It is my opinion that there are five essential elements needed for a successful playground: swings, monkey bars, a big toy (complete with slide), kickball field, and tetor-tautor. Without these elements a playground is just, well…not as great as it could be. Similarly, there are five essential elements for success which I believe help blind individuals to be great. They are qualities which parents and teachers should help foster in blind children to help them navigate life’s playgrounds as successfully as possible. Over the next few posts, I will be introducing you to all five of these elements. So, here is our second element.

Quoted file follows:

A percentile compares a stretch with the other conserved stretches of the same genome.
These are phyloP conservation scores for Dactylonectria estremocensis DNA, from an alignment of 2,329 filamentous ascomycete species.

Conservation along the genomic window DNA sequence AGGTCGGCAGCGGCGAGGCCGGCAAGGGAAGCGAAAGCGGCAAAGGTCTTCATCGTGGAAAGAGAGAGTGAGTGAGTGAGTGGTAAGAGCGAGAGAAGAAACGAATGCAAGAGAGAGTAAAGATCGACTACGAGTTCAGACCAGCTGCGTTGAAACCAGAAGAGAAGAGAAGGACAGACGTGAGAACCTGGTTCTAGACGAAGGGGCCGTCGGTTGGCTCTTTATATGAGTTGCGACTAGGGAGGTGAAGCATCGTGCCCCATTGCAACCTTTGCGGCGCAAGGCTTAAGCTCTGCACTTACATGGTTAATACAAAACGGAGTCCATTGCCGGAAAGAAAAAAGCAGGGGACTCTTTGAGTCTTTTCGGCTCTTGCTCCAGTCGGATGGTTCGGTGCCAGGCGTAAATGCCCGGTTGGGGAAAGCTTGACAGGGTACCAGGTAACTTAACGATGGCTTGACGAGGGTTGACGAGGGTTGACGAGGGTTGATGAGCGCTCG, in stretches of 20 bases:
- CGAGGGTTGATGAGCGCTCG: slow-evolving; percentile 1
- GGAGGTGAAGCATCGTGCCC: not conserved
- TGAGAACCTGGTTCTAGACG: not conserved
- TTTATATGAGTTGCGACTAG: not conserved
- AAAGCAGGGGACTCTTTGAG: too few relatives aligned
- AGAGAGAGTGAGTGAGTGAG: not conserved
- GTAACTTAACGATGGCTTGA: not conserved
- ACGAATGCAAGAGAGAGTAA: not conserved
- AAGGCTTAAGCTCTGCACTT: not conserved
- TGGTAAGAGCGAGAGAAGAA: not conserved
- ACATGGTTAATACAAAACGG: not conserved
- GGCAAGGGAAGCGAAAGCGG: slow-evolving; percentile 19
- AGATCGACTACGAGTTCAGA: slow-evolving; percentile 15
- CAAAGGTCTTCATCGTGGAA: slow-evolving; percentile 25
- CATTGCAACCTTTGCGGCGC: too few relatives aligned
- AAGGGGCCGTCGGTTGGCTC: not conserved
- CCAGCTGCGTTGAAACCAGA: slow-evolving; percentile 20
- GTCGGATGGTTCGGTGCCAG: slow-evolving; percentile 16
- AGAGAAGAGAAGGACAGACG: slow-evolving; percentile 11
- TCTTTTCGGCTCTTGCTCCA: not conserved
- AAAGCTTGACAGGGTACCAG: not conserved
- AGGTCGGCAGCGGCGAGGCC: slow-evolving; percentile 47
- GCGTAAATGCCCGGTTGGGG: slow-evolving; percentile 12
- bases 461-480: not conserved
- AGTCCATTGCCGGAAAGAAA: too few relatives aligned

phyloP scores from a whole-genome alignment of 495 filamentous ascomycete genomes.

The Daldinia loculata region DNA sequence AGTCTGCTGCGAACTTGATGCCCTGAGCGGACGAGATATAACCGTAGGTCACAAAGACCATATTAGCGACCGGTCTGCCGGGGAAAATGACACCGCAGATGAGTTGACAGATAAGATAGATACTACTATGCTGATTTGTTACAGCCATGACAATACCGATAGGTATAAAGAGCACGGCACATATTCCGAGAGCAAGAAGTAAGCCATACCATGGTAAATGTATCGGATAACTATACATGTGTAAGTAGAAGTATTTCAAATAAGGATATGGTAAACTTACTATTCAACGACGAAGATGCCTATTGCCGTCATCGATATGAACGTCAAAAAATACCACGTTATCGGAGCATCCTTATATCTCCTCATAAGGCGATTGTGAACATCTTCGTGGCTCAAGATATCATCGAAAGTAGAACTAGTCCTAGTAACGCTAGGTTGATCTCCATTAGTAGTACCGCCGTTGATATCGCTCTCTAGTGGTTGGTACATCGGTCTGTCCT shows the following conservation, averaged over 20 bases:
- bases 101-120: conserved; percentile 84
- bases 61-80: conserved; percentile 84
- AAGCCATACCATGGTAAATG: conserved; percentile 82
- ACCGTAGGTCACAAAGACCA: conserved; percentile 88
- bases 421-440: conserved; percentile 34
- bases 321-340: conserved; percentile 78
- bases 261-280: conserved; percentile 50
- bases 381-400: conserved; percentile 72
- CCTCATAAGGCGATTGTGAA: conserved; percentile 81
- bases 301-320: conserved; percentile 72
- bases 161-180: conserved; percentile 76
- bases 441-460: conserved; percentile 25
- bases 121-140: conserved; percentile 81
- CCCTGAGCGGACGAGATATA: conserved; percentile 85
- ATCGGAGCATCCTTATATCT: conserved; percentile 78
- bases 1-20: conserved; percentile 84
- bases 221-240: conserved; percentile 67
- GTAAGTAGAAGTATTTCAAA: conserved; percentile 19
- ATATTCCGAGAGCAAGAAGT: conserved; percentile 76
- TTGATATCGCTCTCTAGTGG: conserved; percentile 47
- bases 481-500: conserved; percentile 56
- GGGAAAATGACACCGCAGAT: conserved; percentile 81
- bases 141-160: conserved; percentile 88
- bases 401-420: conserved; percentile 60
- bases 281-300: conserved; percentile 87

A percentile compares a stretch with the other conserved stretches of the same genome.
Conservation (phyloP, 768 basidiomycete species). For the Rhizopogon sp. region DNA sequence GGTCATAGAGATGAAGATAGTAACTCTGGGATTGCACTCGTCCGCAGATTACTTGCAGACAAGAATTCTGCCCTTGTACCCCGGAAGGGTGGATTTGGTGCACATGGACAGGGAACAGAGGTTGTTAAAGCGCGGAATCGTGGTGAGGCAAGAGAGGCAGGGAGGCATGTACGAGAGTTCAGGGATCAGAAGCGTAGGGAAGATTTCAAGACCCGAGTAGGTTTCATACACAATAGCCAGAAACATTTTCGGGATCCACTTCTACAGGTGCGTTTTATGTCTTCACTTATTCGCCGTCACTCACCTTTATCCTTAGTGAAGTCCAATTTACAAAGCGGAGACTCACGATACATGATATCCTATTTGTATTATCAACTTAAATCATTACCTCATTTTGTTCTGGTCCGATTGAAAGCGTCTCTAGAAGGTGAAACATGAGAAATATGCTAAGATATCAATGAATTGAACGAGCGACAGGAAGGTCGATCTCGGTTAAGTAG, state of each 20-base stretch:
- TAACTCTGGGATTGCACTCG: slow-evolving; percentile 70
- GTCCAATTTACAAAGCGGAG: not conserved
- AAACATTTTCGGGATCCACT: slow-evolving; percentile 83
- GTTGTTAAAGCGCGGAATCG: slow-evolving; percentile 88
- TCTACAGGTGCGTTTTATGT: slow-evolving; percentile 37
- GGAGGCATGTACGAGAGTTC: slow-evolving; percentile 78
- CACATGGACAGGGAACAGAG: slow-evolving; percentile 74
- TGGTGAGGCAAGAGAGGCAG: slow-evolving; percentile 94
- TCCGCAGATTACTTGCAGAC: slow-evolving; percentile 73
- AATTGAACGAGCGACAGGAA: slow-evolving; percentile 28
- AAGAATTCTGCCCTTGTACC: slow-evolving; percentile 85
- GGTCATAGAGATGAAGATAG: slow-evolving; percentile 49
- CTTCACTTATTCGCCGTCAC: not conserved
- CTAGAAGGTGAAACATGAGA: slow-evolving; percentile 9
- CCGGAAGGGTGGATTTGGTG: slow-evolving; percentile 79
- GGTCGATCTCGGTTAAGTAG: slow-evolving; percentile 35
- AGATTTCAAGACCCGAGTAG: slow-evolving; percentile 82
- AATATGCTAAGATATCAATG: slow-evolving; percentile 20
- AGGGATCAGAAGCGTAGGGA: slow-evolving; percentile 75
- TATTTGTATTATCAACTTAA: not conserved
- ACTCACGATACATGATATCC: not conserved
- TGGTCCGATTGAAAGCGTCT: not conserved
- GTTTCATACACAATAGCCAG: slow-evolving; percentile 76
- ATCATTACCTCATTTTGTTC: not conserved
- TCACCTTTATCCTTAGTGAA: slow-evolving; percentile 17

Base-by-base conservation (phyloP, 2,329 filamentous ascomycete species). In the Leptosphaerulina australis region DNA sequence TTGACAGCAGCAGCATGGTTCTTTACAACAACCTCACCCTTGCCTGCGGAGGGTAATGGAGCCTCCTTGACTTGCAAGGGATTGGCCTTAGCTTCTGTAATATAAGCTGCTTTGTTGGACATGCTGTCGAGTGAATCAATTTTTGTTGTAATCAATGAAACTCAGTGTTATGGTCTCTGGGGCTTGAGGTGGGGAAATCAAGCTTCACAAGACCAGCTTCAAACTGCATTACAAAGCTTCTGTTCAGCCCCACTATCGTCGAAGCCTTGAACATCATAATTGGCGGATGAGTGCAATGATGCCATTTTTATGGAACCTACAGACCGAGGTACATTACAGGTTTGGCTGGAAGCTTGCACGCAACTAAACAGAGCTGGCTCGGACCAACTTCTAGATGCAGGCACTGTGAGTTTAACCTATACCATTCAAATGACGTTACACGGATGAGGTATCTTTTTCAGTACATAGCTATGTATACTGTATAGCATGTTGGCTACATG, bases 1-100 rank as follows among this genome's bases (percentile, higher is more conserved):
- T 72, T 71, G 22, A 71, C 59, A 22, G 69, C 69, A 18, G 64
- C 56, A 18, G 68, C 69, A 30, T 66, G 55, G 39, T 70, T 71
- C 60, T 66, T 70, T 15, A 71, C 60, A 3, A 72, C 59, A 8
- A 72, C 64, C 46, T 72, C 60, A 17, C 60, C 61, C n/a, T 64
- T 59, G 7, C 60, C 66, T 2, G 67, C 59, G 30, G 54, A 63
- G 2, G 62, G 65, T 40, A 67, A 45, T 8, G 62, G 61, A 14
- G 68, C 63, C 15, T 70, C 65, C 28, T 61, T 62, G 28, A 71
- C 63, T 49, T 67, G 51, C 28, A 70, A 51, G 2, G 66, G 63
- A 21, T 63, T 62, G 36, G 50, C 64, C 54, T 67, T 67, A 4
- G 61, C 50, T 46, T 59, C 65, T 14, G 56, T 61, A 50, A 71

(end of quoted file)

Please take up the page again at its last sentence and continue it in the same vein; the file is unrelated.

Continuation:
When I was younger, it seemed like the most popular thing for girls to do on a playground—aside from playing jump rope or chasing boys—was climbing across the monkey bars. No matter how much I tried though, I was never good at crossing them. I’d reach from the platform for the first one and be able to make it to the second bar, but after my feet left the platform, it was all over. I wasn’t the most athletic kid, and didn’t have the arm strength I needed. (By the way, this was before I lost my sight, so that wasn’t an excuse either.) After awhile, I gave up on trying because it was embarrassing and I didn’t know how to get better at it. Instead, I resorted to just being the cheerleader for the other girls, or time keeper as others tried to see how fast they could cross the whole set. A part of me was always a little jealous of the other girls, and disappointed in myself for giving up on this activity as I watched the other girls. Fast forward a few years to my last year in college. I had been selected to serve on a student leadership group that was quite important on our campus and at least to me, seemed like sort of a “Who’s Who”. I was really excited for this opportunity and looking forward to some of the social aspects as well because there were some really great people on this council. A few weeks before school started, the council held a leadership retreat weekend up at a lake resort near the campus. Like many team building conferences, one entire day was devoted to participating in a ropes course. For those of you who are not familiar with a ropes course, it is a series of physical activities where you are usually tied into a waist harness while participating in tasks with your team such as climbing a rock wall, repelling, walking along a cable as a group, swinging on a sip line–in short, an adult version of the monkey bars. There are also some leadership or team building elements incorporated into a lot of the activities. Needless to say, I spent the whole day sitting alone under a pavilion with absolutely nothing to do except talk to the occasional passer-by getting water. SO BORING!! I missed out on so much that day. This is so humiliating to admit now, because this wouldn’t even be an issue for me today, but I was scared to participate because I couldn’t see. I didn’t know how I could do these activities without sight, and I didn’t want to admit to anyone that I was afraid, or be seen as different because I probably would have needed the group to make some accommodations for me. (Yes, this was pre-cane using days, and before I was “okay” with my blindness.) So, I opted to sit out of the activities that day. It was like being back on the playground in elementary school and watching from the sidelines as all the cool girls crossed the monkey bars and had fun with each other, only this time, I was letting blindness hold me back, and not just a lack of coordination.